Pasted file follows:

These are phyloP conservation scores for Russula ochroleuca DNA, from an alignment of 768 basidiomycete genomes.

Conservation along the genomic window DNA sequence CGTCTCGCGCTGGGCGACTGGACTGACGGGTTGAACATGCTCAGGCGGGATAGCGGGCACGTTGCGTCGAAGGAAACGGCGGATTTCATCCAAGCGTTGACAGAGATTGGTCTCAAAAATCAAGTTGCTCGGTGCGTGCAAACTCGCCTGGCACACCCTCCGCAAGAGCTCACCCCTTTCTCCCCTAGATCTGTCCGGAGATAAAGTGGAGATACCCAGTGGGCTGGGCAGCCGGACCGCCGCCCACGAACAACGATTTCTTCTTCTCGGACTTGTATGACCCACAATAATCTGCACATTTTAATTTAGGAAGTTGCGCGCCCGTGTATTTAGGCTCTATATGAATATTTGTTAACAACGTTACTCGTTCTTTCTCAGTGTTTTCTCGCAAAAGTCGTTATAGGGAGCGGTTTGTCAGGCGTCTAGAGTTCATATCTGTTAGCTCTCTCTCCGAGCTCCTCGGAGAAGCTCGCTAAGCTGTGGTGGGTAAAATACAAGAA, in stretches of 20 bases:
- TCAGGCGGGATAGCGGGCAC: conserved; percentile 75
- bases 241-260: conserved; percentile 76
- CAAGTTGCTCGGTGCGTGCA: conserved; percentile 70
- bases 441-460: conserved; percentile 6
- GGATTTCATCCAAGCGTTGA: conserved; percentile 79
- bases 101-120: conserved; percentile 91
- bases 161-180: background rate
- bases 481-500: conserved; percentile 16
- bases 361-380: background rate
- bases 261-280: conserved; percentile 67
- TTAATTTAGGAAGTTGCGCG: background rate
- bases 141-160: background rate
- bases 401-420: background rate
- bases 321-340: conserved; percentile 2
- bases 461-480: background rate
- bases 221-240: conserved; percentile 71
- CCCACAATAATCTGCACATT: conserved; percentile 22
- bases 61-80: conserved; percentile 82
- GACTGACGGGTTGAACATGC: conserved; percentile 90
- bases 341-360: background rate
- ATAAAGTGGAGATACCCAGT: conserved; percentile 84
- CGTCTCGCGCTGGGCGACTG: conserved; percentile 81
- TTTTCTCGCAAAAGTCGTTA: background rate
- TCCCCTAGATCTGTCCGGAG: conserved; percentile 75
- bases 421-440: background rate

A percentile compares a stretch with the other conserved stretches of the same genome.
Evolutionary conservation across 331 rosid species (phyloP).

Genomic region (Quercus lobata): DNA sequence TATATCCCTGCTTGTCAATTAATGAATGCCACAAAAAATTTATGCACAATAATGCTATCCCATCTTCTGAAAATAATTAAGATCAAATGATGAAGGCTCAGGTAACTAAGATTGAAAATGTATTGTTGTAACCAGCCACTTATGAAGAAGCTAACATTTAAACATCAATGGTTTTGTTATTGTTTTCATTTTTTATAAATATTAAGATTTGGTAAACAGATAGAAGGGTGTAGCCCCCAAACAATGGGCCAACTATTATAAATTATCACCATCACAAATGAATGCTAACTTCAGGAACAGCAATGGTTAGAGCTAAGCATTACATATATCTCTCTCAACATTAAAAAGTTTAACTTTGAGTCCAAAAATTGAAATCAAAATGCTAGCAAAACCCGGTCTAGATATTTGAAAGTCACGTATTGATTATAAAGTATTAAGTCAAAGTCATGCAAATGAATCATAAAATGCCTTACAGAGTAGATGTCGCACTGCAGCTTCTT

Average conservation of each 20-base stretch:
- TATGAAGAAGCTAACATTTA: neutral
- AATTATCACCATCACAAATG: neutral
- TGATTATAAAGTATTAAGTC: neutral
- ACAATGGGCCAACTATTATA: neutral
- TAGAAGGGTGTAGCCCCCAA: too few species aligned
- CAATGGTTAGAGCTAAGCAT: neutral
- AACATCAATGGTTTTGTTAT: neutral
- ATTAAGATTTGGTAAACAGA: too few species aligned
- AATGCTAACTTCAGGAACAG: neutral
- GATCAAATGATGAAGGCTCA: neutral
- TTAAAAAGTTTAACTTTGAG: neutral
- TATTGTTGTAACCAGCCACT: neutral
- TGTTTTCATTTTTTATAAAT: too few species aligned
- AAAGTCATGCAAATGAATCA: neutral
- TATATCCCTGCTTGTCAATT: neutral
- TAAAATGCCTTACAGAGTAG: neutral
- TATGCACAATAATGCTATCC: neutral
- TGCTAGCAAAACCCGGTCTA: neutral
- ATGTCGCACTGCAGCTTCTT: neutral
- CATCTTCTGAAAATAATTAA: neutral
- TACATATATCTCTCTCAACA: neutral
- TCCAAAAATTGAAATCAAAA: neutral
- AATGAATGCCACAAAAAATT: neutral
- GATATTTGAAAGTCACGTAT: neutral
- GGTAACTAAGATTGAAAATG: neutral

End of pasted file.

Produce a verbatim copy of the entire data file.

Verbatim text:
These are phyloP conservation scores for Russula ochroleuca DNA, from an alignment of 768 basidiomycete genomes.

Conservation along the genomic window DNA sequence CGTCTCGCGCTGGGCGACTGGACTGACGGGTTGAACATGCTCAGGCGGGATAGCGGGCACGTTGCGTCGAAGGAAACGGCGGATTTCATCCAAGCGTTGACAGAGATTGGTCTCAAAAATCAAGTTGCTCGGTGCGTGCAAACTCGCCTGGCACACCCTCCGCAAGAGCTCACCCCTTTCTCCCCTAGATCTGTCCGGAGATAAAGTGGAGATACCCAGTGGGCTGGGCAGCCGGACCGCCGCCCACGAACAACGATTTCTTCTTCTCGGACTTGTATGACCCACAATAATCTGCACATTTTAATTTAGGAAGTTGCGCGCCCGTGTATTTAGGCTCTATATGAATATTTGTTAACAACGTTACTCGTTCTTTCTCAGTGTTTTCTCGCAAAAGTCGTTATAGGGAGCGGTTTGTCAGGCGTCTAGAGTTCATATCTGTTAGCTCTCTCTCCGAGCTCCTCGGAGAAGCTCGCTAAGCTGTGGTGGGTAAAATACAAGAA, in stretches of 20 bases:
- TCAGGCGGGATAGCGGGCAC: conserved; percentile 75
- bases 241-260: conserved; percentile 76
- CAAGTTGCTCGGTGCGTGCA: conserved; percentile 70
- bases 441-460: conserved; percentile 6
- GGATTTCATCCAAGCGTTGA: conserved; percentile 79
- bases 101-120: conserved; percentile 91
- bases 161-180: background rate
- bases 481-500: conserved; percentile 16
- bases 361-380: background rate
- bases 261-280: conserved; percentile 67
- TTAATTTAGGAAGTTGCGCG: background rate
- bases 141-160: background rate
- bases 401-420: background rate
- bases 321-340: conserved; percentile 2
- bases 461-480: background rate
- bases 221-240: conserved; percentile 71
- CCCACAATAATCTGCACATT: conserved; percentile 22
- bases 61-80: conserved; percentile 82
- GACTGACGGGTTGAACATGC: conserved; percentile 90
- bases 341-360: background rate
- ATAAAGTGGAGATACCCAGT: conserved; percentile 84
- CGTCTCGCGCTGGGCGACTG: conserved; percentile 81
- TTTTCTCGCAAAAGTCGTTA: background rate
- TCCCCTAGATCTGTCCGGAG: conserved; percentile 75
- bases 421-440: background rate

A percentile compares a stretch with the other conserved stretches of the same genome.
Evolutionary conservation across 331 rosid species (phyloP).

Genomic region (Quercus lobata): DNA sequence TATATCCCTGCTTGTCAATTAATGAATGCCACAAAAAATTTATGCACAATAATGCTATCCCATCTTCTGAAAATAATTAAGATCAAATGATGAAGGCTCAGGTAACTAAGATTGAAAATGTATTGTTGTAACCAGCCACTTATGAAGAAGCTAACATTTAAACATCAATGGTTTTGTTATTGTTTTCATTTTTTATAAATATTAAGATTTGGTAAACAGATAGAAGGGTGTAGCCCCCAAACAATGGGCCAACTATTATAAATTATCACCATCACAAATGAATGCTAACTTCAGGAACAGCAATGGTTAGAGCTAAGCATTACATATATCTCTCTCAACATTAAAAAGTTTAACTTTGAGTCCAAAAATTGAAATCAAAATGCTAGCAAAACCCGGTCTAGATATTTGAAAGTCACGTATTGATTATAAAGTATTAAGTCAAAGTCATGCAAATGAATCATAAAATGCCTTACAGAGTAGATGTCGCACTGCAGCTTCTT

Average conservation of each 20-base stretch:
- TATGAAGAAGCTAACATTTA: neutral
- AATTATCACCATCACAAATG: neutral
- TGATTATAAAGTATTAAGTC: neutral
- ACAATGGGCCAACTATTATA: neutral
- TAGAAGGGTGTAGCCCCCAA: too few species aligned
- CAATGGTTAGAGCTAAGCAT: neutral
- AACATCAATGGTTTTGTTAT: neutral
- ATTAAGATTTGGTAAACAGA: too few species aligned
- AATGCTAACTTCAGGAACAG: neutral
- GATCAAATGATGAAGGCTCA: neutral
- TTAAAAAGTTTAACTTTGAG: neutral
- TATTGTTGTAACCAGCCACT: neutral
- TGTTTTCATTTTTTATAAAT: too few species aligned
- AAAGTCATGCAAATGAATCA: neutral
- TATATCCCTGCTTGTCAATT: neutral
- TAAAATGCCTTACAGAGTAG: neutral
- TATGCACAATAATGCTATCC: neutral
- TGCTAGCAAAACCCGGTCTA: neutral
- ATGTCGCACTGCAGCTTCTT: neutral
- CATCTTCTGAAAATAATTAA: neutral
- TACATATATCTCTCTCAACA: neutral
- TCCAAAAATTGAAATCAAAA: neutral
- AATGAATGCCACAAAAAATT: neutral
- GATATTTGAAAGTCACGTAT: neutral
- GGTAACTAAGATTGAAAATG: neutral